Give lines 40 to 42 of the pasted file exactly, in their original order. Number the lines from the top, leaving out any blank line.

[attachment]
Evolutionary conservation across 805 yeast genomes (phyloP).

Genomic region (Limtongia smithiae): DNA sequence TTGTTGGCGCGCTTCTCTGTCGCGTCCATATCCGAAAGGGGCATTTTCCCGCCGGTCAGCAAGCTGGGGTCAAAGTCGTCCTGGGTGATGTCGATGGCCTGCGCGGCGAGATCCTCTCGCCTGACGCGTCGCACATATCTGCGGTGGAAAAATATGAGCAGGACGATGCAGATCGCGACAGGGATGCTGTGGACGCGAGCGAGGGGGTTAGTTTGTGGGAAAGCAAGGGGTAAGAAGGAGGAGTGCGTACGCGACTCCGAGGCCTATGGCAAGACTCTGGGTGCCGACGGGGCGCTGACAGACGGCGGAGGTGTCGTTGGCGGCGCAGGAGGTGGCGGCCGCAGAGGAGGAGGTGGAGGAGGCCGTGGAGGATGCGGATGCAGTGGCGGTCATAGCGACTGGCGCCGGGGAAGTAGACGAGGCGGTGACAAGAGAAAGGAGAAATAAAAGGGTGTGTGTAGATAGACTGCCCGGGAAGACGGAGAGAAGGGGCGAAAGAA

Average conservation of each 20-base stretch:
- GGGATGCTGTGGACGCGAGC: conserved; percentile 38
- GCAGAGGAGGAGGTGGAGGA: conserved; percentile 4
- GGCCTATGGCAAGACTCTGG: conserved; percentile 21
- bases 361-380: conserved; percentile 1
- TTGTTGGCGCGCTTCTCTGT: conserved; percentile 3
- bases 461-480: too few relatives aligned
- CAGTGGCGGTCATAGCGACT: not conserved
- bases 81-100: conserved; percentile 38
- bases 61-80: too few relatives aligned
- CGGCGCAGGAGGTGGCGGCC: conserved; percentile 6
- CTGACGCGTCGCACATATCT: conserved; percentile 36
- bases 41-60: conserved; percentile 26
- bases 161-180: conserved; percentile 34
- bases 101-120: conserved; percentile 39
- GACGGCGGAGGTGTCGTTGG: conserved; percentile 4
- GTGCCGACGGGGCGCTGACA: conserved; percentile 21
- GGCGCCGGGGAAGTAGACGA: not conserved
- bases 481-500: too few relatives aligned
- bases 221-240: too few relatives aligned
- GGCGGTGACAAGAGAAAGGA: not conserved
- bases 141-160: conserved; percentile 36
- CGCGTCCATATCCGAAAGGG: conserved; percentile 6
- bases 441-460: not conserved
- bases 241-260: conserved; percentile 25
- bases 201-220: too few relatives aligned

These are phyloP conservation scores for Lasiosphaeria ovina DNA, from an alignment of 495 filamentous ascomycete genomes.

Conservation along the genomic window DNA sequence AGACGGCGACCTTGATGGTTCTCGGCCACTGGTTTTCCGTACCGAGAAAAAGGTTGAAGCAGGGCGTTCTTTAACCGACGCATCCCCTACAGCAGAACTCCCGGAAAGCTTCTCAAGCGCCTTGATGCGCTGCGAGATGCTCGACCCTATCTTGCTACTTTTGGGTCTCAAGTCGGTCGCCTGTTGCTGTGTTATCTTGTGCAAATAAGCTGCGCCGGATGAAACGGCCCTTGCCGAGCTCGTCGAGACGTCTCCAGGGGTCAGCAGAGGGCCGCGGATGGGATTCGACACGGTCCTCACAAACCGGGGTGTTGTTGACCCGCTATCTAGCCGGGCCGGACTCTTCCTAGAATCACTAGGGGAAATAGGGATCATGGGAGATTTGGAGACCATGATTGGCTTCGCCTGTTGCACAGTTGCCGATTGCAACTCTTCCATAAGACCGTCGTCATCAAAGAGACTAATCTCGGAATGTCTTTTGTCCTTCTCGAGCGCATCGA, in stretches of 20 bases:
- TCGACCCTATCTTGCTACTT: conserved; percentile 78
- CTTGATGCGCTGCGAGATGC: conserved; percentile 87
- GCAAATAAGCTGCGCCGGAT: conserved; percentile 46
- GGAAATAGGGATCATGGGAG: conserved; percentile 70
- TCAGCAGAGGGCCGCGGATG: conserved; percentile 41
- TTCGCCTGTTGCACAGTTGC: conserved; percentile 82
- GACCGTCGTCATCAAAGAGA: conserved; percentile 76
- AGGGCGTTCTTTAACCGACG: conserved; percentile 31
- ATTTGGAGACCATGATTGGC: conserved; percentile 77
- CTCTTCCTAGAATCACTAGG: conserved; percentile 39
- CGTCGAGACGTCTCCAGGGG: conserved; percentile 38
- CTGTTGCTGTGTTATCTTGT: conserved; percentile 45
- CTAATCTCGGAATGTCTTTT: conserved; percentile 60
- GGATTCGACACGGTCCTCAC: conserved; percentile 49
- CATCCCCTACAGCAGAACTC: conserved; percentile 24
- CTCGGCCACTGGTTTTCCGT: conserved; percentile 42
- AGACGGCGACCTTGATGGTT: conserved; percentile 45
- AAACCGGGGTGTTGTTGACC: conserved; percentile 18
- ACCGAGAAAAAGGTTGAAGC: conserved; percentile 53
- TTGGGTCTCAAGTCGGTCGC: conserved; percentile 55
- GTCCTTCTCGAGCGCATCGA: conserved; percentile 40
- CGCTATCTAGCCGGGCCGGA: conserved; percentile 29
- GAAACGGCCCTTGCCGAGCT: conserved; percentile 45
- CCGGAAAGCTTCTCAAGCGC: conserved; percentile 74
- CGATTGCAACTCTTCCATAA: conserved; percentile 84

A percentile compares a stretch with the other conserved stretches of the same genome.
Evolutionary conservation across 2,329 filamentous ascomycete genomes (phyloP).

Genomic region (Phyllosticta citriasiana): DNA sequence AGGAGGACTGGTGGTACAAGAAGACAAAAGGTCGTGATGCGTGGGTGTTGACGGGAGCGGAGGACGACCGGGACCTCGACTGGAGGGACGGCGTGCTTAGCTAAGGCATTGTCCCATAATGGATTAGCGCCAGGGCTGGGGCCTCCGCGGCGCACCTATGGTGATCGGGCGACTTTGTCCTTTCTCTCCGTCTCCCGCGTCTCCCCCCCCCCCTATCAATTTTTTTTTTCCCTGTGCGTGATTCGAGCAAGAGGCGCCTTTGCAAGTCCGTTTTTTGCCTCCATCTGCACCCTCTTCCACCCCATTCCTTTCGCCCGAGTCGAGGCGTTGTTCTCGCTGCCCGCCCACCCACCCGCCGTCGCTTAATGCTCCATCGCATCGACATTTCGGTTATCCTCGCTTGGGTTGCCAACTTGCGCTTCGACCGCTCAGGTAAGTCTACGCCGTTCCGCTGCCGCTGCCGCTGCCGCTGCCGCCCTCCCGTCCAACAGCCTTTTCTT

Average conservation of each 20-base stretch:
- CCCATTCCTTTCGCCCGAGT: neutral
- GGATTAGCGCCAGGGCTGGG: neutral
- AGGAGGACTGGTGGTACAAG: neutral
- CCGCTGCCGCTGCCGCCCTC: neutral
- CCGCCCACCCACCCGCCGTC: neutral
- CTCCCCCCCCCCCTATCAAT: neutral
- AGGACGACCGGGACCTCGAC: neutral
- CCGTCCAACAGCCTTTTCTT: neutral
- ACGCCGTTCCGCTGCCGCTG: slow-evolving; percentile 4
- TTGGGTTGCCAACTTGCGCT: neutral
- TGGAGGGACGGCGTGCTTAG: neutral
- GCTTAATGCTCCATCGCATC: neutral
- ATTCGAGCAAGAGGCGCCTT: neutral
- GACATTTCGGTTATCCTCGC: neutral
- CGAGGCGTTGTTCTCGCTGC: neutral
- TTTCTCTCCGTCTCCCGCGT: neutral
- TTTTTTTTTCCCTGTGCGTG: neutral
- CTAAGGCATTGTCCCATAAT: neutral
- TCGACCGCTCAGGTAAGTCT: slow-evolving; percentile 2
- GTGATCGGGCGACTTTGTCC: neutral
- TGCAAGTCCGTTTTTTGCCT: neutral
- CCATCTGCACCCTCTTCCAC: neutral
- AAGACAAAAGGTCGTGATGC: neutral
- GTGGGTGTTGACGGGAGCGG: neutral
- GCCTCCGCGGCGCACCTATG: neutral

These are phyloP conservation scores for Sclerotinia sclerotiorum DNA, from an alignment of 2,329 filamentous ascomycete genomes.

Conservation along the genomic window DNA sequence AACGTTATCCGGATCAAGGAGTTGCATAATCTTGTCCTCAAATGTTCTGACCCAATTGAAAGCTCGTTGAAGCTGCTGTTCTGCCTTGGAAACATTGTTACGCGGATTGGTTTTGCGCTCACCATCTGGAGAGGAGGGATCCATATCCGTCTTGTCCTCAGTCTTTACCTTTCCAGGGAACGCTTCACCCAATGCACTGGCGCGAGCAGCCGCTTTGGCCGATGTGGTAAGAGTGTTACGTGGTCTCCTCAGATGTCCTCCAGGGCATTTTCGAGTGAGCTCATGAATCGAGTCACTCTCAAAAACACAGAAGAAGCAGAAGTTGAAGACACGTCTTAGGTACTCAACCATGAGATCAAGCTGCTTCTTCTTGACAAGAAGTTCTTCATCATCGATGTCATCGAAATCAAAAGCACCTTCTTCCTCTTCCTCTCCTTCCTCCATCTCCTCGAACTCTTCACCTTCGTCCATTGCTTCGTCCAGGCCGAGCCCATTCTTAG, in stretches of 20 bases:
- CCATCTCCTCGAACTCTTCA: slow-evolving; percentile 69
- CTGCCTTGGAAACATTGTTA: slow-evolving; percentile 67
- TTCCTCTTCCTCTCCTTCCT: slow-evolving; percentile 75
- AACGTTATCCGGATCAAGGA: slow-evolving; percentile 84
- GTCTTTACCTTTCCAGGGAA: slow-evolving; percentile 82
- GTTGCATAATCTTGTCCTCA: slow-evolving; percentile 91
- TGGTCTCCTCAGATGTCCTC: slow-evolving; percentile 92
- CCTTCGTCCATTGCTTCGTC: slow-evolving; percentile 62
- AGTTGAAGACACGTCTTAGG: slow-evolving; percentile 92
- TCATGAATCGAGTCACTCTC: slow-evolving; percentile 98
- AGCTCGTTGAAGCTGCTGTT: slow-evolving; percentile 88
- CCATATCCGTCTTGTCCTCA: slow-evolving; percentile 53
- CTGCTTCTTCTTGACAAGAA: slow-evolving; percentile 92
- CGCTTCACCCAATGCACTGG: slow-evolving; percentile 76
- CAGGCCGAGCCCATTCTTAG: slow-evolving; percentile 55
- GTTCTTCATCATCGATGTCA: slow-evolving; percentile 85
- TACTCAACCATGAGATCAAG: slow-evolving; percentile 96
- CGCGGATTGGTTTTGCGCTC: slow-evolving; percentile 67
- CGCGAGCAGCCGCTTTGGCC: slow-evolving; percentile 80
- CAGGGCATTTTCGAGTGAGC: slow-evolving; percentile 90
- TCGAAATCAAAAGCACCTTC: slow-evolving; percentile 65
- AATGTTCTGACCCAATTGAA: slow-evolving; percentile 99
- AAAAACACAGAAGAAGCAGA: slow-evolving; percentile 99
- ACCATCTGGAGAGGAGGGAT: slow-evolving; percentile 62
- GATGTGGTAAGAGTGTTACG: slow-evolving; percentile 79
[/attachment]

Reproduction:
- CTCTTCCTAGAATCACTAGG: conserved; percentile 39
- CGTCGAGACGTCTCCAGGGG: conserved; percentile 38
- CTGTTGCTGTGTTATCTTGT: conserved; percentile 45